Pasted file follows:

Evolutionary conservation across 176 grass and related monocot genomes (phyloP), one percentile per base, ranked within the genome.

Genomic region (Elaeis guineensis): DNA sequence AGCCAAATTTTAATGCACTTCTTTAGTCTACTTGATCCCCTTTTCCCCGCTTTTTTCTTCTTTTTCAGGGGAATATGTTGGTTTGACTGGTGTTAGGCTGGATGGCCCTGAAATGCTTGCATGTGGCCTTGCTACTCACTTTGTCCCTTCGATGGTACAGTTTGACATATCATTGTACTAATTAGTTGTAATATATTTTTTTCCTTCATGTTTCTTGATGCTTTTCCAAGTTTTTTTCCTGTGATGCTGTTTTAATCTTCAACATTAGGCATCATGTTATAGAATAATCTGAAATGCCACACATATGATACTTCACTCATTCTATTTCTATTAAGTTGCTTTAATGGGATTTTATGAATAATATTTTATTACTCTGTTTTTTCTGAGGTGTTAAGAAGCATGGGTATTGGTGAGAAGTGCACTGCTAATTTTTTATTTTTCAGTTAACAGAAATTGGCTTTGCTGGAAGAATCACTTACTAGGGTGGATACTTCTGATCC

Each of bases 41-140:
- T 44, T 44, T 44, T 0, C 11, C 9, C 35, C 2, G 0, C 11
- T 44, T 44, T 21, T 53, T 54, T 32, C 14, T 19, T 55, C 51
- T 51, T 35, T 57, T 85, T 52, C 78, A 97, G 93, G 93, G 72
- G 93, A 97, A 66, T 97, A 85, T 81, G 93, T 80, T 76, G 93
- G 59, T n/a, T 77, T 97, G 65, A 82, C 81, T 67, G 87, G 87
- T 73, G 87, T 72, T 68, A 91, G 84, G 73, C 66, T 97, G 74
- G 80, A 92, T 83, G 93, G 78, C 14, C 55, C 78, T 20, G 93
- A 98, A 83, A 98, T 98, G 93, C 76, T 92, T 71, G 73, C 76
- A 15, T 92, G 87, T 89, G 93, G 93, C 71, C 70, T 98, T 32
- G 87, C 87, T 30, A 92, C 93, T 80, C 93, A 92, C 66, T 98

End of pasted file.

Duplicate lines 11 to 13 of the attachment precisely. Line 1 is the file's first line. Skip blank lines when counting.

- A 98, A 83, A 98, T 98, G 93, C 76, T 92, T 71, G 73, C 76
- A 15, T 92, G 87, T 89, G 93, G 93, C 71, C 70, T 98, T 32
- G 87, C 87, T 30, A 92, C 93, T 80, C 93, A 92, C 66, T 98